Montreal, November 15, 2010 • No 283


Bradley Doucet is a writer living in Montreal. He has studied philosophy and economics, and is currently completing a novel on the pursuit of happiness. He also is QL's English Editor.



A Greying World Need Not Be a Problem


by Bradley Doucet


          One of the recurring concerns of the late modern era has been population growth. The Reverend Thomas Malthus worried about it two hundred years ago, of course, as did the Club of Rome folks in the 1970s. Some still think we're going to break the resource bank when we surpass the planet's "carrying capacity," if we haven't already.


          But with the global population set to top out at around 9 billion by mid-century, a decidedly different problem has been making headlines lately: the aging of the population. As population growth slows, the proportion of older people is increasing. This greying of the population puts extra strain on the social security programs of welfare states around the world. With fewer and fewer workers supporting more and more retirees, the argument goes, something's gotta give. The recent protests at France's decision to raise the retirement age by two years would be just the tip of the iceberg.

The Tsunami of Worry

          The latest issues of both Foreign Affairs and Foreign Policy magazines each have an article sounding the alarm over our aging world. In the former, American Enterprise Institute scholar Nicholas Eberstadt warns of the "fertility implosion" threatening the world's future prosperity. In the latter, Washington Monthly fellow Phillip Longman worries about the "population explosion of seniors" as baby boomers from around the world retire in the coming decades. Both authors use the word "tsunami" to hammer home the severity of the situation.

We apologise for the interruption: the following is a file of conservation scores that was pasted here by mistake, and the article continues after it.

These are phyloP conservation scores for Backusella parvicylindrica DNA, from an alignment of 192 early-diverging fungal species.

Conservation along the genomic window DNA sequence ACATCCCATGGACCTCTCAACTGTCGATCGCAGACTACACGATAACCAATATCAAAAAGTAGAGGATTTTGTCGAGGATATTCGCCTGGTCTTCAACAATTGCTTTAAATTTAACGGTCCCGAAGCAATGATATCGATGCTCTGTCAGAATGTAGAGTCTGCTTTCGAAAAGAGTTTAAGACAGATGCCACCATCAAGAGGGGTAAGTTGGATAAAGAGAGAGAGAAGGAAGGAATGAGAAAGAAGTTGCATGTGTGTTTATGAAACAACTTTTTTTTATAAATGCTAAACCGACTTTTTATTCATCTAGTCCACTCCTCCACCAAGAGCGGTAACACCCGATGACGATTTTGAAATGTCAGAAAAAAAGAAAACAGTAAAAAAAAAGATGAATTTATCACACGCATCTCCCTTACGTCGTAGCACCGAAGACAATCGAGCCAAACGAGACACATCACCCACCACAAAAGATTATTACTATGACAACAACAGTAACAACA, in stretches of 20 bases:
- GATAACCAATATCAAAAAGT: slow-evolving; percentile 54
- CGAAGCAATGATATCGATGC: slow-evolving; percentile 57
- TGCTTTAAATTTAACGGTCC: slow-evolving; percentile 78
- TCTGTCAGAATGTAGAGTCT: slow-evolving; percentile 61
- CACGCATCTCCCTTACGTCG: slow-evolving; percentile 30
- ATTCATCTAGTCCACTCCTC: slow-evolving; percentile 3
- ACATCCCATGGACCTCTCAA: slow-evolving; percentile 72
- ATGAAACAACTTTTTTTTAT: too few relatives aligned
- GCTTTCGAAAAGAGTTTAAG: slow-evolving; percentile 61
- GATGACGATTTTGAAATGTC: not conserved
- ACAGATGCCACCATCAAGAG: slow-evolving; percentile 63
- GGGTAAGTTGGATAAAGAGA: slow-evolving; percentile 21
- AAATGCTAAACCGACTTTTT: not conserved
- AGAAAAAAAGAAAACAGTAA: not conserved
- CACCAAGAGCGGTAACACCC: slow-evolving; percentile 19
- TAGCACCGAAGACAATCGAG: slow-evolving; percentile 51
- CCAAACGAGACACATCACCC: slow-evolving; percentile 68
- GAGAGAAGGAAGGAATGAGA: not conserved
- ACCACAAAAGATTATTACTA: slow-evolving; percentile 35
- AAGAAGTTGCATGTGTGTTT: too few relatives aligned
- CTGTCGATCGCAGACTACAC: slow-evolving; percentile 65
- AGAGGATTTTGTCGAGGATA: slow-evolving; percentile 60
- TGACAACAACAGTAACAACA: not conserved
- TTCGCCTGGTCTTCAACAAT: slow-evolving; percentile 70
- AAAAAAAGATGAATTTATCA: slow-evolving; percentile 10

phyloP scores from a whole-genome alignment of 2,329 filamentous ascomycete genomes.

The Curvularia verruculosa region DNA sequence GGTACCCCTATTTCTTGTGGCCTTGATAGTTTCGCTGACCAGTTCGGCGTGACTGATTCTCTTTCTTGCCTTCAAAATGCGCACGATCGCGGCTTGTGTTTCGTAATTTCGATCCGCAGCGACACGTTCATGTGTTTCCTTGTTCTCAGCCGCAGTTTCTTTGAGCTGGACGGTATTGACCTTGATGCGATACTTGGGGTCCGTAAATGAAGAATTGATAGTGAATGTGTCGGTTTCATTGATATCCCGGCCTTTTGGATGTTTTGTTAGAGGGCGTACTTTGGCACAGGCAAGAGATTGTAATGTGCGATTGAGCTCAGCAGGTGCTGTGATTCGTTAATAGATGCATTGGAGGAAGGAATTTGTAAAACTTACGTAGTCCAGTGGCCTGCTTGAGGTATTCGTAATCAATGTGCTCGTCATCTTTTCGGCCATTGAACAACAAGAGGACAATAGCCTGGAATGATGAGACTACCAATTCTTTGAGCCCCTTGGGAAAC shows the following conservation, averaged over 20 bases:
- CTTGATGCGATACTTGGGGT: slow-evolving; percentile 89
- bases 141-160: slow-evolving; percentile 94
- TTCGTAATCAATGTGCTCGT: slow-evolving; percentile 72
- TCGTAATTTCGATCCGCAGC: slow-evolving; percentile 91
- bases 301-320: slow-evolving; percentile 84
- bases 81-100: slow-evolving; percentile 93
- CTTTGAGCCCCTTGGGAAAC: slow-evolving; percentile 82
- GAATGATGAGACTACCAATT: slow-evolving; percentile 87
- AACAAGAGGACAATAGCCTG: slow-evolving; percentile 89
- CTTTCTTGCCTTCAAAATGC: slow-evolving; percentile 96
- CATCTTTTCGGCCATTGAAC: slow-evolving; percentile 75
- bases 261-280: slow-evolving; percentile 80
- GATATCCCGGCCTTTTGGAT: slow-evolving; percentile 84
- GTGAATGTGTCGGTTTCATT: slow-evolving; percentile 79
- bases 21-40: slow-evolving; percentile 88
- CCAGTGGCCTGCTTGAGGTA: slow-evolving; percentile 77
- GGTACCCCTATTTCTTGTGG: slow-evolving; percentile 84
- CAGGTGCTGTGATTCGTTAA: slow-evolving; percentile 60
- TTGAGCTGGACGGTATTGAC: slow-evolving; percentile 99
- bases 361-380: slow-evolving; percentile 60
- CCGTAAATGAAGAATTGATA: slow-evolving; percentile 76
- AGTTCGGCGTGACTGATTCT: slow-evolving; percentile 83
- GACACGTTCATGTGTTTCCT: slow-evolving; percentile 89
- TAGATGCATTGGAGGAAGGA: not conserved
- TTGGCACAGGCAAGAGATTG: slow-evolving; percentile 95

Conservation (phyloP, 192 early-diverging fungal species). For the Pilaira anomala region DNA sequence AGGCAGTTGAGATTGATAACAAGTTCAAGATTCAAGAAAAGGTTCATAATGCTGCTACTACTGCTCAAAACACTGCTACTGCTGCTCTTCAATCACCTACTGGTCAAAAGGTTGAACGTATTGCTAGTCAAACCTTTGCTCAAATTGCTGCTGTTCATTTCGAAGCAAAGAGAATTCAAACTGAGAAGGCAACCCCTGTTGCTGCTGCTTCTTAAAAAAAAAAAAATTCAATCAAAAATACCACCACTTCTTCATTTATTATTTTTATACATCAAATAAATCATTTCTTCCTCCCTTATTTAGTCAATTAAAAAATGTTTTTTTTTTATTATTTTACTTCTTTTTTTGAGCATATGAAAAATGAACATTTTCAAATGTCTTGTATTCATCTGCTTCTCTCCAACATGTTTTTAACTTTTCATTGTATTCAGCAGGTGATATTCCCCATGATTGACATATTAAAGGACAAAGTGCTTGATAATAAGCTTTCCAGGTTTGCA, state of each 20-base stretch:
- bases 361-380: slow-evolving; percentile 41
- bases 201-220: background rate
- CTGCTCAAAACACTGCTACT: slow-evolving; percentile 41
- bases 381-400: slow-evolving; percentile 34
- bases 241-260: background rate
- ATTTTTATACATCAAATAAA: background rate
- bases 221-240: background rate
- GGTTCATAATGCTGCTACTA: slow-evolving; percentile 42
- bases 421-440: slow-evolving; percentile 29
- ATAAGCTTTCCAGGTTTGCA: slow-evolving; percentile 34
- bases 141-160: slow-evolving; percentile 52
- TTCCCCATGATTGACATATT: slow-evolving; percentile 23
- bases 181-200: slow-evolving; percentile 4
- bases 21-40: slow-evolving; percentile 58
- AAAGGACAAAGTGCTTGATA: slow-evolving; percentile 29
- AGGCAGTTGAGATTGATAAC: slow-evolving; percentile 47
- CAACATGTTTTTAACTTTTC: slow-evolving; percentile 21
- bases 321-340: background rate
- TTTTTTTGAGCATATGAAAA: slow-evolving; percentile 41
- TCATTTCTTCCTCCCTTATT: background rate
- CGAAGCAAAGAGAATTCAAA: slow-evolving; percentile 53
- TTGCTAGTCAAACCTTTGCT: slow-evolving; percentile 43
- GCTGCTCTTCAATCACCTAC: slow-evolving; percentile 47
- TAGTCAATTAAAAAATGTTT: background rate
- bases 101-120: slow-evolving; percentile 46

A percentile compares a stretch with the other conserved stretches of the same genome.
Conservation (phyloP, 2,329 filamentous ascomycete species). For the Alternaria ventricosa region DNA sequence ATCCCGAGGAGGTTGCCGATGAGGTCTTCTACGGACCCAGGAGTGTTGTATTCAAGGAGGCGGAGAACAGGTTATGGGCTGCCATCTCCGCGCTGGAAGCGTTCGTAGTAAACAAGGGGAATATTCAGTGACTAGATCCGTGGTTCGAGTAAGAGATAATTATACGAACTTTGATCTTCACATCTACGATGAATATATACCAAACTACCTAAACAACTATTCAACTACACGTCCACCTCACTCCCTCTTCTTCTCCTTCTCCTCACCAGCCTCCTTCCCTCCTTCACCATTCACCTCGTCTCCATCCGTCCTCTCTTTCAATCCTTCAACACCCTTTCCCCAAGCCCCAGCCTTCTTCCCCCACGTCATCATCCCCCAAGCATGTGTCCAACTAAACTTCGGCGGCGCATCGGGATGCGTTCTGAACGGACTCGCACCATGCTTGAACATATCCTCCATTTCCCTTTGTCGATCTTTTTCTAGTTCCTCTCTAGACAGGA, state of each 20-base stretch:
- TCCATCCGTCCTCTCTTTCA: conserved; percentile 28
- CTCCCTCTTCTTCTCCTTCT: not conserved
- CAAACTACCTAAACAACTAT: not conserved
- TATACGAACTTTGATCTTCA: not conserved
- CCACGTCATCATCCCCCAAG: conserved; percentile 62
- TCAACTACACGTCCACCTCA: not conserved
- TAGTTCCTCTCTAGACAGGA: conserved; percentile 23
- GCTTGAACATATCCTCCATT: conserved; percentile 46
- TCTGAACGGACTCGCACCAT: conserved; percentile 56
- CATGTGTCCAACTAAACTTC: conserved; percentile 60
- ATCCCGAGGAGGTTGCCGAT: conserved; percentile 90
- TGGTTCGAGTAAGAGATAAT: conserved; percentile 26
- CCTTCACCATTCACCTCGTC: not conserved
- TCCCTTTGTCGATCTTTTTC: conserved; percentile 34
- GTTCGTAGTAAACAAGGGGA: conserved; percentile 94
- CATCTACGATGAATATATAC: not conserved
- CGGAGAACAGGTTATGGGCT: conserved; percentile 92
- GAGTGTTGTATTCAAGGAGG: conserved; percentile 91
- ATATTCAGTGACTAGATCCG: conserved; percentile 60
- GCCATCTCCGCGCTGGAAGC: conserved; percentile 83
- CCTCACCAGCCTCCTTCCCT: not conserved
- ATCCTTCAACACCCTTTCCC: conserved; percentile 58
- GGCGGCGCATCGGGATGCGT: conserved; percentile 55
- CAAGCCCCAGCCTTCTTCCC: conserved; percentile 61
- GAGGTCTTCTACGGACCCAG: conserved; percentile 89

Why is the world's population greying? Because life expectancy is rising and birth rates are falling. On the face of it, people living longer and choosing to have fewer children might sound like a good thing. But fear sells newspapers and magazines. As Longman frames the supposed problem, "Over time, low birth rates lead not only to fewer children, but also to fewer working-age people just as the percentage of dependent elders explodes." A greying world, the harbingers warn, will be a poorer world.

          But wait a second: Why do elders have to be dependent? If I save a portion of my earnings during my working years, buying a house and making other investments, I can live off the interest of my accumulated capital when I retire. If my mortgage is paid off, my expenses will be fairly low. And if need be, as a last resort I can sell off my capital and get a reverse mortgage to finance the last few years of my life.

"A greying world need not be a poorer world, and senior citizens need not be dependent on 'society' to take care of them. We can all take responsibility for ourselves and plan appropriately for retirement during our working years."